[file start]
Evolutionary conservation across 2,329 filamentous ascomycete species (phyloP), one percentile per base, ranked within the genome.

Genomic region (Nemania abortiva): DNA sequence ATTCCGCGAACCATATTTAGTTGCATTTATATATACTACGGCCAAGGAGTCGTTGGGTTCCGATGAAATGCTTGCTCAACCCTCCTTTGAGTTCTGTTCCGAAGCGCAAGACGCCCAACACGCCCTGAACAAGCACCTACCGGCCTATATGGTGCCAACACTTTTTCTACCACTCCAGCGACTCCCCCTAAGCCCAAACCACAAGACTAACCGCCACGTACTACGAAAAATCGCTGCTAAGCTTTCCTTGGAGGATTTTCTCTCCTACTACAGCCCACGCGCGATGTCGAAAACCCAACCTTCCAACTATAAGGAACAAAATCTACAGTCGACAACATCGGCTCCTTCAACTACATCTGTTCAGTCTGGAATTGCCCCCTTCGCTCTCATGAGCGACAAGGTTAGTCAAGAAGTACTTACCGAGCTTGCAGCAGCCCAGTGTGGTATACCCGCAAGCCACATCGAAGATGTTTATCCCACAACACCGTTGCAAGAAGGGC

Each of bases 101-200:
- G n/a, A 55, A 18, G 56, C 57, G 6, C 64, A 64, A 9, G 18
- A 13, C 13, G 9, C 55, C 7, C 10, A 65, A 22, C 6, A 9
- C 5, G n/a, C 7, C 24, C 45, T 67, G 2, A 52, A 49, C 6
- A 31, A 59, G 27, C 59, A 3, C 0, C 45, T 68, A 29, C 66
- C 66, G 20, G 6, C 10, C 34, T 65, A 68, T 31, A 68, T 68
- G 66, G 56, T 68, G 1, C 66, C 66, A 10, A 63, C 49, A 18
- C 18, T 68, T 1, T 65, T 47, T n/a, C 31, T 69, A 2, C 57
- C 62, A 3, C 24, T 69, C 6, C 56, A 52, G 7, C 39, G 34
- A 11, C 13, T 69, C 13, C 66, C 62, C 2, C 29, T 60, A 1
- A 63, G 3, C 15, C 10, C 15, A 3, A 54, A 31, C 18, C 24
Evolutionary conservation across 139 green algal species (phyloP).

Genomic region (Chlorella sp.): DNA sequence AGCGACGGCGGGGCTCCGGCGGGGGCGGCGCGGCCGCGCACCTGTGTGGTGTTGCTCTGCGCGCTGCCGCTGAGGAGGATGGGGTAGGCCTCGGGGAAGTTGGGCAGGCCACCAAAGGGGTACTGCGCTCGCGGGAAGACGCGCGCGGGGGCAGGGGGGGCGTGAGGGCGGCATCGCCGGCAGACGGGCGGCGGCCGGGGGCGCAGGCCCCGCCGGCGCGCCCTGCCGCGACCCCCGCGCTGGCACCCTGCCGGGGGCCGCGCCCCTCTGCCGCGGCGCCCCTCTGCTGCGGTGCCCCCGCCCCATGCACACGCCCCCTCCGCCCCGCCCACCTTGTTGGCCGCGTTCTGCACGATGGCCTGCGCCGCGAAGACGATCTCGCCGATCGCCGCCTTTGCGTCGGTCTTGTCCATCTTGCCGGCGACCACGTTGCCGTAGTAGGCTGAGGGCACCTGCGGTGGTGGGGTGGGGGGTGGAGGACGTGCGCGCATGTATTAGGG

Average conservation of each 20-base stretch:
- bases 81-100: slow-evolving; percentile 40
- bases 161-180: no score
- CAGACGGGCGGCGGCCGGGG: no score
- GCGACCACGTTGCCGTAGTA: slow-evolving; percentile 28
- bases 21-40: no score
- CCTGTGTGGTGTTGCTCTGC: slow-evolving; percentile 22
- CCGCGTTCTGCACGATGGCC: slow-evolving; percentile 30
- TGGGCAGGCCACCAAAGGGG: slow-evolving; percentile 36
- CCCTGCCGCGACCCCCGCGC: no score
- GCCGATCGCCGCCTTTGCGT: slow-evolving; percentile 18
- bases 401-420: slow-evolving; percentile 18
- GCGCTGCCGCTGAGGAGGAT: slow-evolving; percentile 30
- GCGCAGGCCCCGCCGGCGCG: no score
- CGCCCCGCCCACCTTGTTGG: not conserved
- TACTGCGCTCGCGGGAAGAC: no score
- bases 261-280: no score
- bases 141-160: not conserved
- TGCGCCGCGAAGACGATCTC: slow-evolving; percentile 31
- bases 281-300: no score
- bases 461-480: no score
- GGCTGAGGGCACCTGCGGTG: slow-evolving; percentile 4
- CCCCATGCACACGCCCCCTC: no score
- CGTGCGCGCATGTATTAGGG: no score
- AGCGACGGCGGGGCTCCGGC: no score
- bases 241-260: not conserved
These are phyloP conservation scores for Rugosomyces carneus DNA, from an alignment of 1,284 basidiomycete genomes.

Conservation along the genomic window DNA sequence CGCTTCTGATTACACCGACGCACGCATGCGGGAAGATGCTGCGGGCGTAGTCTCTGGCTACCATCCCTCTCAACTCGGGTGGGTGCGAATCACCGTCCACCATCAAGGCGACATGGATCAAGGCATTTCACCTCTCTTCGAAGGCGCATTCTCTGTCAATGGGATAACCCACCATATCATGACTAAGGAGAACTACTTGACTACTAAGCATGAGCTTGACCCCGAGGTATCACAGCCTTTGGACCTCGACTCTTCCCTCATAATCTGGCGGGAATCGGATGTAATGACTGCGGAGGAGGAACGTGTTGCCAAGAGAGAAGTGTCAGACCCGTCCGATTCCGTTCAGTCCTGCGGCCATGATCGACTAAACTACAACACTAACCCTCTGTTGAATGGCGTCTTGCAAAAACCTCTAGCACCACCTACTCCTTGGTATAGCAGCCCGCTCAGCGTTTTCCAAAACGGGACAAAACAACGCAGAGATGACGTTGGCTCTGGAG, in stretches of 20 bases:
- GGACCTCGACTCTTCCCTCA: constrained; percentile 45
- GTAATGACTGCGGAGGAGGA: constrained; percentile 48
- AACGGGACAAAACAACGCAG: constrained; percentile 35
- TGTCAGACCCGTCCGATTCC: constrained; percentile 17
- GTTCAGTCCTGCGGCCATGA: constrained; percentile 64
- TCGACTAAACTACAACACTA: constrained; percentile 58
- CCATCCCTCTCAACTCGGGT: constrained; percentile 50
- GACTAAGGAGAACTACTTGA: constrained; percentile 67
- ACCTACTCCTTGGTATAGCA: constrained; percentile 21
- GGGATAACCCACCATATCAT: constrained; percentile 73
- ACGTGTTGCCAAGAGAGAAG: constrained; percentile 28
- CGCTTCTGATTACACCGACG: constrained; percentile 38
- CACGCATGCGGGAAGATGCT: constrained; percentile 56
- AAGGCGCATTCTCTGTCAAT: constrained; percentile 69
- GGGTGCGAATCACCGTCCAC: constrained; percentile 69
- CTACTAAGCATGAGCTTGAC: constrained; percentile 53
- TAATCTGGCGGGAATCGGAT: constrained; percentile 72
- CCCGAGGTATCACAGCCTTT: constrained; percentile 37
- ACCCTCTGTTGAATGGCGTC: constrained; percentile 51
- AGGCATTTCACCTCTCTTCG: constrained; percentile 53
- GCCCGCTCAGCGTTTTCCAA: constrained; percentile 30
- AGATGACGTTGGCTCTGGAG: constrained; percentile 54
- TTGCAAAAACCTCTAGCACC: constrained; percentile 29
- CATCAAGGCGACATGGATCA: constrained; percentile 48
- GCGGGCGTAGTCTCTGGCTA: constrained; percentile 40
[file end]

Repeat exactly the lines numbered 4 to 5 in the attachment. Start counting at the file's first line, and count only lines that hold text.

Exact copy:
- G n/a, A 55, A 18, G 56, C 57, G 6, C 64, A 64, A 9, G 18
- A 13, C 13, G 9, C 55, C 7, C 10, A 65, A 22, C 6, A 9